While at Presidents Taylor’s at dinner to-day [I asked him if it was appropriate for me to marry the younger sister of my first wife. She is a divorcee—and is slightly smaller [than her sister]. I told him the affair from the beginning. He agreed wholeheartedly without any hesitation. He strongly encouraged me to do this act quietly so that others would not know about it. I rejoiced in my heart for the love of God and also for his listening to my prayers to him. I have been going to the house of the Lord the past few days to secretly pray about this matter and some other things. I pleaded unto God that he would grant his spirit to be upon his servant, that he would reveal his will unto me regarding this me—because I don’t want this woman to be my wife except it be the right thing to do before the Lord. Therefore, I was extremely happy to see that this thing was clear to his view.
I went with this woman to the theater. I wanted to converse with her about these matters, and we were unable to discuss these things at her house. Only the two of us sat in the box. She said her heart was really happy now and that she loved me and consented to be sealed to me for time and all eternity.]2
Wednesday, June 15th, 1881 At the office with Prests Taylor and Smith.
At 12 o’clock I met with the general committee and we appointed sub-committees and attended to considerable other business for the purpose of getting everything in shape for the celebration of the 4th.
My wife accompanied me from the farm this morning and stayed with her sister Emily. I took luncheon there and then attended meeting of the council at the Endowment House. We examined a form of incorporation for wards under which they could hold property. Prest Taylor appointed myself and Bro. Jos. F. Smith, Bro. Woodruff, Bro F. D. Richards, Bro. Wells[,] my brother Angus, Bro. Dusenberry, Bro Miner and F. S. Richards a committee to examine this form and strengthen it in every way possible to answer the desired end.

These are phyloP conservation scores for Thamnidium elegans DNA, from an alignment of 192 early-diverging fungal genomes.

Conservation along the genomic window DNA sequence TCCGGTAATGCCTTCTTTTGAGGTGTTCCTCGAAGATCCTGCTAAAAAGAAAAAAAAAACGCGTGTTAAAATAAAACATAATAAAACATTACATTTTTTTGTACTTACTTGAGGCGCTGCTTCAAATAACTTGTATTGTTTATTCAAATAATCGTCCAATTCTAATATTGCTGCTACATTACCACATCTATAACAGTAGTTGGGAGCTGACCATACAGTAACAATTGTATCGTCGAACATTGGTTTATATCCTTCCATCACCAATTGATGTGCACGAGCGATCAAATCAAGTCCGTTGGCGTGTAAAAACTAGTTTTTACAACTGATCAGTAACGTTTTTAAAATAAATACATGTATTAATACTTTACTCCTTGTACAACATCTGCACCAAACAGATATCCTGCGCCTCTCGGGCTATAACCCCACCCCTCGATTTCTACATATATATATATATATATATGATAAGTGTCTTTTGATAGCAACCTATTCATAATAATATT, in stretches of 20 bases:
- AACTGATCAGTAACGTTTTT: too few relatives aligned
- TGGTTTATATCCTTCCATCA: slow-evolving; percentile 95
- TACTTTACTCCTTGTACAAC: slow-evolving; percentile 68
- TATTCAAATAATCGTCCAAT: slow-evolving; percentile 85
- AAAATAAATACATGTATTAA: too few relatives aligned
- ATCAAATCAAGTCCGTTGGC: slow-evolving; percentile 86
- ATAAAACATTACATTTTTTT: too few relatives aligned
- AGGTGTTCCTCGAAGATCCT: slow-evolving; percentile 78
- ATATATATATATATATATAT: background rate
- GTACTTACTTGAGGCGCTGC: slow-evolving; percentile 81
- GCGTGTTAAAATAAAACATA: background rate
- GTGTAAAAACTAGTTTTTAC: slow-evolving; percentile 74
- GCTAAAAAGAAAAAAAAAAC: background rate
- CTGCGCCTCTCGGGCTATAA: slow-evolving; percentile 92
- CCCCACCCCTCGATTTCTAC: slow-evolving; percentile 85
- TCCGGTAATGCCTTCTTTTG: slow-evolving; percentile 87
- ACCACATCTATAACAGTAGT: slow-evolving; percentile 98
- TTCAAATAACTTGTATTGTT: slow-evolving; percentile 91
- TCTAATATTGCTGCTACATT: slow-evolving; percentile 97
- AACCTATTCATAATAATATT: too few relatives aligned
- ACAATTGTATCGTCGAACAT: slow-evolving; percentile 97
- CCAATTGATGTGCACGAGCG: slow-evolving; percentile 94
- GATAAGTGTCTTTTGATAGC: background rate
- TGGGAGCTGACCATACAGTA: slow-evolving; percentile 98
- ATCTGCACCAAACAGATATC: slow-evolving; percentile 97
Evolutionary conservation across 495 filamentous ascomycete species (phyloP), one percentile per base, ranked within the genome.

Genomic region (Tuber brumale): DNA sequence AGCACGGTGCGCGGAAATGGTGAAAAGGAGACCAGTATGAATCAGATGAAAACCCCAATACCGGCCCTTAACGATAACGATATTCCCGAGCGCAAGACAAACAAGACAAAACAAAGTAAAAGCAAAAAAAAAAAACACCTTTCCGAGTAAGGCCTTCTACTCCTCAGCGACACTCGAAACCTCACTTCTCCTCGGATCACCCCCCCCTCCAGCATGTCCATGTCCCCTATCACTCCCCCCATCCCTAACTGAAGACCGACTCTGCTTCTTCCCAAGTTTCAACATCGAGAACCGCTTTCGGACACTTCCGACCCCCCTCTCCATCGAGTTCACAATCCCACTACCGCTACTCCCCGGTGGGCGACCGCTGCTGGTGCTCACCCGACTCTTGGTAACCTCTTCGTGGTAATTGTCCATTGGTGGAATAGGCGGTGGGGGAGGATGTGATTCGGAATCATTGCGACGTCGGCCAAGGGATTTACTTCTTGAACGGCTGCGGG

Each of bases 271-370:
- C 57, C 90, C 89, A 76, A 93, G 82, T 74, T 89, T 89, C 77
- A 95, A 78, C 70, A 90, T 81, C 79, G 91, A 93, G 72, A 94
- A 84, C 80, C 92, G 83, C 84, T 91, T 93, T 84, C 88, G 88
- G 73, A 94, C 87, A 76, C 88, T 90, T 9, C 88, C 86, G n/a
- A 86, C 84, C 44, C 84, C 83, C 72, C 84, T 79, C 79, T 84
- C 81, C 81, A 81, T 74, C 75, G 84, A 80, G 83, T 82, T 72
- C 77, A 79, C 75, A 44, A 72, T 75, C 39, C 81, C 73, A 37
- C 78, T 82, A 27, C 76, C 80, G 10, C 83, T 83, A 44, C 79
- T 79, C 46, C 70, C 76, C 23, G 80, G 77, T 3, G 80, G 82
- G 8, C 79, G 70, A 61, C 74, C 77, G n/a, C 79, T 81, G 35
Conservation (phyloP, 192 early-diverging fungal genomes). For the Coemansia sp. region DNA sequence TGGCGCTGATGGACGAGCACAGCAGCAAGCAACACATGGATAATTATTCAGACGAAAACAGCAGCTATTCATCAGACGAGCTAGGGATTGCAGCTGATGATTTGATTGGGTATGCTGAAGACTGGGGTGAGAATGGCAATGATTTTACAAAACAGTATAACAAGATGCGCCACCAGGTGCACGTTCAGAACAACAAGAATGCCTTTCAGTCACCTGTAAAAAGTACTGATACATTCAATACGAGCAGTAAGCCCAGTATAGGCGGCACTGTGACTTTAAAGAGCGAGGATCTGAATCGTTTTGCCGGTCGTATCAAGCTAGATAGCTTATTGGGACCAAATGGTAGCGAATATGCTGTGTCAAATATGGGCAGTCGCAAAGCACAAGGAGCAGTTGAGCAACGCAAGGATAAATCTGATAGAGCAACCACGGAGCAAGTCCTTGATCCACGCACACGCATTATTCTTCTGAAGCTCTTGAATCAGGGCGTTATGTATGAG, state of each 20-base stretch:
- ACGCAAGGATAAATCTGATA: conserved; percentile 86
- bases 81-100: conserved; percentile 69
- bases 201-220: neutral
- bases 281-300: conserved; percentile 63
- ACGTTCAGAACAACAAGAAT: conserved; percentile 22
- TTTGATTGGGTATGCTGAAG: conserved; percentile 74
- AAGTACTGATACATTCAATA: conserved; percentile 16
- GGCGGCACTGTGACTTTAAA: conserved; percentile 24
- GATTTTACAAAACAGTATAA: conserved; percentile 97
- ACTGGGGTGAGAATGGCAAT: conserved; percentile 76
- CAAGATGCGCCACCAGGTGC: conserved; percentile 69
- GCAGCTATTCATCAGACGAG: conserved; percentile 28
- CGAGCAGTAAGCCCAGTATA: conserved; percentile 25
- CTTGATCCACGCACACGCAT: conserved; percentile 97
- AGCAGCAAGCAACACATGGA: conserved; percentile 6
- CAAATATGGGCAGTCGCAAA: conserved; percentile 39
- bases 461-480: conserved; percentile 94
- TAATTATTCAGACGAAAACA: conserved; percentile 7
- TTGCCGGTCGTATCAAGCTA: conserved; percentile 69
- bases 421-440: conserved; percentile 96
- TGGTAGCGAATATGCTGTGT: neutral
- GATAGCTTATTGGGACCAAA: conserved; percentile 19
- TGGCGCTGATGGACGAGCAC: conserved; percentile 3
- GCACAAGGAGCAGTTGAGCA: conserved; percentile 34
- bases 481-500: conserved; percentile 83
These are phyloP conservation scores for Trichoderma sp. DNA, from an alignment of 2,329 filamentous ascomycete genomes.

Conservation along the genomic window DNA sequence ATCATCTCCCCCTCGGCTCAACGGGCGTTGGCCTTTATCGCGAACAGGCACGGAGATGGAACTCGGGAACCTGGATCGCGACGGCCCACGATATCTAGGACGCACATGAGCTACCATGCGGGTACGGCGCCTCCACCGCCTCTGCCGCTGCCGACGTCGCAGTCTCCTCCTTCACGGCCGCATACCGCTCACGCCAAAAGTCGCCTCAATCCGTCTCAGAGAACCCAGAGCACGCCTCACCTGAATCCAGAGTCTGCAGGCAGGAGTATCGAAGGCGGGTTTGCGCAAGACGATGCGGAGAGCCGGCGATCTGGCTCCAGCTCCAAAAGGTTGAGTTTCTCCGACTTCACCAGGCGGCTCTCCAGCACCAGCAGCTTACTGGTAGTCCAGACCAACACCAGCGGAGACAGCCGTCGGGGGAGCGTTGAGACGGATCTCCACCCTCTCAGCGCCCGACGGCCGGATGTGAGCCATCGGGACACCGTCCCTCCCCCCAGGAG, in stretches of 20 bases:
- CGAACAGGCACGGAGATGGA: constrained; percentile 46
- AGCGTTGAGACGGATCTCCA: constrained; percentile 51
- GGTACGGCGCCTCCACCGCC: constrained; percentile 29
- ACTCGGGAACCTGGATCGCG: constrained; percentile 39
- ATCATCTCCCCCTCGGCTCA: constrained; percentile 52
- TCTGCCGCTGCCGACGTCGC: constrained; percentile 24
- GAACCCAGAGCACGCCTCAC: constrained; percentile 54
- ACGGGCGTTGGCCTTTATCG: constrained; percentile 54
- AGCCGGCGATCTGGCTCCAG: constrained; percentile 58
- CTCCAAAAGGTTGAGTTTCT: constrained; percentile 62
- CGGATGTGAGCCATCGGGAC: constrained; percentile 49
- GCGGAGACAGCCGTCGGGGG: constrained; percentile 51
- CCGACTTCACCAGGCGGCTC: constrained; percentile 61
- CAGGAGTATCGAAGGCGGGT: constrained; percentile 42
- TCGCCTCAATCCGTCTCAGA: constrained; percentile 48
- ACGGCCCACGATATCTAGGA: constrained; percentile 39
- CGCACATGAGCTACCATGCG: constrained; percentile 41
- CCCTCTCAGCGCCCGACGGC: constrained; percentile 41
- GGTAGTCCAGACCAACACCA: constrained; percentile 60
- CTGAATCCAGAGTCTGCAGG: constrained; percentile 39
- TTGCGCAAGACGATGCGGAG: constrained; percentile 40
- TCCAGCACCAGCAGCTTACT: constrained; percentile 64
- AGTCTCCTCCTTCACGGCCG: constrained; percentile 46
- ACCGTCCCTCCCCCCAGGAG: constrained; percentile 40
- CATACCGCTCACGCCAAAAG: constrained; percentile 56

Took dinner with my wife and her sister and family and attended theater in the evening and witnessed the play of the “Orphans”, a very emotional and excellently played peace Piece
We remained in the city all night.
Thursday, June 16th, 1881 Prest Taylor and myself were at the office today[.] Bro Winder exhibited plat of the ground of the Mill Farm and submitted an arrangement which he proposed to make as one of the committee for the accommodation of the people which was approved of.
Judge Williams, of Ogden, came into the office, with whom I had a conversation respecting my case and also the form of incorporation of the wards. Elder F. D. Richards was also in the office[.] A number of letters from various parties were read to Prest Taylor and myself, and questions in them were decided.
Friday, June 17th, 1881. Prest Taylor went to Provo this morning. Bro. Jos. F. Smith and myself were at the office most of the day.
I was attacked with sickness last night and felt badly all day today. My brother, Angus, kindly took me around in his buggy to attend to various matters of business[.] I arranged for my wife Elizabeth to go to my brother Angus’ farm with her two youngest children and nurse to see what effect the change of air would have upon them, they having the whooping cough very badly. Her own health, also, being poor, we hope the change will do her good. Arranged to have the train stopped at the street nearest our house. Had an interview with Bro. Obed Taylor respecting a plan for a house for my sister-in-law. A dispatch was sent to me from Prest Taylor, requesting myself and Bro. Jos. F. Smith to go to Brigham City tomorrow.
My wife Martha came up town in the carriage and stayed and went to the theater in the evening. I attended a meeting of the general committee and representatives from each of the wards. We did considerable business respecting the celebration of the 4th of July.
I stopped at my son John Q.’s
Saturday, June 18th, 1881 Started early this morning from my son’s so as to reach home before my wife Elizabeth started. I took her in my buggy and drove her to the train. Sister Shipley and the children went in another carriage.
At the office in the forenoon, still suffering, however, from sickness.
At 12 o’clock had a meeting of the general committee and attended to considerable business.